The classes, scheduled to last up to four hours a week, will cover a variety of topics, including Poland's participation in NATO war-games and the bloc's potential permanent base in the country (something Germany has opposed).
Polish schools have already received all the necessary material for the classes, the Foreign Affairs ministry said.
Poland's ruling Law and Justice Party has long advocated for NATO's greater presence in the country using the unsubstantiated claims of Russia's supposedly aggressive behavior as an excuse. High-ranking officials, including President Andrzej Duda and Foreign Minister Witold Waszczykowski urged the alliance to station allied forces and create permanent military bases in the country.
The North Atlantic Alliance enjoys significant support among the country's population. In 2015, more than 70 percent of Poles viewed NATO favorably – up from 64 two years earlier, a poll conducted by the Pew Research Center found.
Poland's anti-Russian stance is not grounded in reality.
"Of course, the 'Russian threat' is not so great as the Poles would have others believe. For all of Warsaw's concern for 'central and eastern Europe,' there have been no real Russian threats against those states," former Special Assistant to President Ronald Reagan Doug Bandow wrote for the National Interest.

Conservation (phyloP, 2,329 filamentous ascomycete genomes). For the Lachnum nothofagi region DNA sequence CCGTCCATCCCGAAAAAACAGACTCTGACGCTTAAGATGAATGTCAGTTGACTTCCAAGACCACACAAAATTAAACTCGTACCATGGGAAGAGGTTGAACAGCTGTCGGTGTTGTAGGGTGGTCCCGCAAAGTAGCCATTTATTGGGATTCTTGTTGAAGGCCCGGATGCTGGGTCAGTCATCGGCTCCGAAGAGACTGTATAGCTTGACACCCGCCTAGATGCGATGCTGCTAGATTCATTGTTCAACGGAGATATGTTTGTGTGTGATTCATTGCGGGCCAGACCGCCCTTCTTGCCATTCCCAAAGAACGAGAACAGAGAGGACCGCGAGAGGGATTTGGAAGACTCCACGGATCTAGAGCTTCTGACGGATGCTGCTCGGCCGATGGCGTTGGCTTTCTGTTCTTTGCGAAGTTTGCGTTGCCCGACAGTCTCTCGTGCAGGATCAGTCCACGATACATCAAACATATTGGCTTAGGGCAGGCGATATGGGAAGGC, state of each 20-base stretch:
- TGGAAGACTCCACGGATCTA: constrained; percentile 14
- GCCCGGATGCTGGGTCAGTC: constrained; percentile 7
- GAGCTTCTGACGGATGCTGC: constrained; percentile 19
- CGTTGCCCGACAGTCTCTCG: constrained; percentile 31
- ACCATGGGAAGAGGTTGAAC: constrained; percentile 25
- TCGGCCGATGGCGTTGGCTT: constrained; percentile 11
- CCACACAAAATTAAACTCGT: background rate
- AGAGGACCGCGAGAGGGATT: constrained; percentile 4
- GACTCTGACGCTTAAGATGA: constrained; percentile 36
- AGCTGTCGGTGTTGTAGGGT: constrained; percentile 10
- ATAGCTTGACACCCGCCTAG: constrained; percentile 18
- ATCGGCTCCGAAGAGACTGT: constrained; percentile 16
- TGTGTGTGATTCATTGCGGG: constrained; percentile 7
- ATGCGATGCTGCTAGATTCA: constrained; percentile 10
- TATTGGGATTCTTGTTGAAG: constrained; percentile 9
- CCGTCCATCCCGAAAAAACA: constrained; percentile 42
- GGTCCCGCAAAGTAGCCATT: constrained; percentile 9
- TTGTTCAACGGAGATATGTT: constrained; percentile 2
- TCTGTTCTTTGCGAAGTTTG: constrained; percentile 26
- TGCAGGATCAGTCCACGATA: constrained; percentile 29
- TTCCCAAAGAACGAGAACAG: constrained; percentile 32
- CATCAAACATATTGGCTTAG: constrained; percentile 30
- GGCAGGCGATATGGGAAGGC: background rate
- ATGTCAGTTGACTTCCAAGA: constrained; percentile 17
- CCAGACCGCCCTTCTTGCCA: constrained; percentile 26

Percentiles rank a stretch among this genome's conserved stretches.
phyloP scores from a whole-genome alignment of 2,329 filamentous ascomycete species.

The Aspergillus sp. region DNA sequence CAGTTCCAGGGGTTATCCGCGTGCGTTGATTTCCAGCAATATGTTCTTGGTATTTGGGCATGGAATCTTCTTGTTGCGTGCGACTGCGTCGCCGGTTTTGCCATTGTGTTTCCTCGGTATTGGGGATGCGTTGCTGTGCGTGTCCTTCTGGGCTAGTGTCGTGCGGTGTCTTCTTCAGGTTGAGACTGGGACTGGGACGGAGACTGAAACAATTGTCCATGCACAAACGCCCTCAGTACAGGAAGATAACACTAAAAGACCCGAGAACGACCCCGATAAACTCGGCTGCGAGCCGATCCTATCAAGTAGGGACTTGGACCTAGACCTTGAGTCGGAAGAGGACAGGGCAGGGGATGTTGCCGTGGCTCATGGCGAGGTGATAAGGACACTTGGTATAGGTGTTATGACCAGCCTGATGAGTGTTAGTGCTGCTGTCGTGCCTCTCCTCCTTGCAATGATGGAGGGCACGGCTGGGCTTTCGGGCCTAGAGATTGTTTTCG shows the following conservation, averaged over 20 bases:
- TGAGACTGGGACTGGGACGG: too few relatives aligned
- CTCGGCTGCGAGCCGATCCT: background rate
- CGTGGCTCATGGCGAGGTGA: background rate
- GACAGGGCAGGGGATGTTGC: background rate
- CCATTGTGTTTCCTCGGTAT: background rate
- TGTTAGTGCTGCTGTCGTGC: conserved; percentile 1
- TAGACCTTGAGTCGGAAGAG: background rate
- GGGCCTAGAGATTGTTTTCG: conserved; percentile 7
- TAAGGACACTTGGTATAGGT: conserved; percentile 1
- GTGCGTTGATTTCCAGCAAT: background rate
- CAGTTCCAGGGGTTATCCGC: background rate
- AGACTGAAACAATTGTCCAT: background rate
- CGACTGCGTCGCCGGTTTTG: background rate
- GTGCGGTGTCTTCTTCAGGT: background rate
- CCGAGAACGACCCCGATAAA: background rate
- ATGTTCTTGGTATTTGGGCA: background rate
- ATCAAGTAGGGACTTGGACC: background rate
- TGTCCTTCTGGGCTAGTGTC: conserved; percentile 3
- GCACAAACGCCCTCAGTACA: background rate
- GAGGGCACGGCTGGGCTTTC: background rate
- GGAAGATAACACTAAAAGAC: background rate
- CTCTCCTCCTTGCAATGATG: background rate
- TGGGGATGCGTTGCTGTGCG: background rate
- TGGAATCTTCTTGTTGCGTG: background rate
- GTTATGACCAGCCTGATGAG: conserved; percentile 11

"Nothing suggests that [Vladimir Putin] wants Russia to try to digest millions or tens of millions of Georgians and Ukrainians, let alone Poles living in historically Polish territory," he added.
Meanwhile, Polish troops are taking part in the Brilliant Jump 2016 exercise to train the Very High Readiness Joint Task Force (VJTF), which was created following the 2014 summit in Wales in response to Russia's supposed meddling in the Ukrainian crisis. Moscow has always maintained that it is not a party to the conflict and has made every effort to resolve it through the Minsk peace process.
NATO's summit in Warsaw will be held on July 8-9.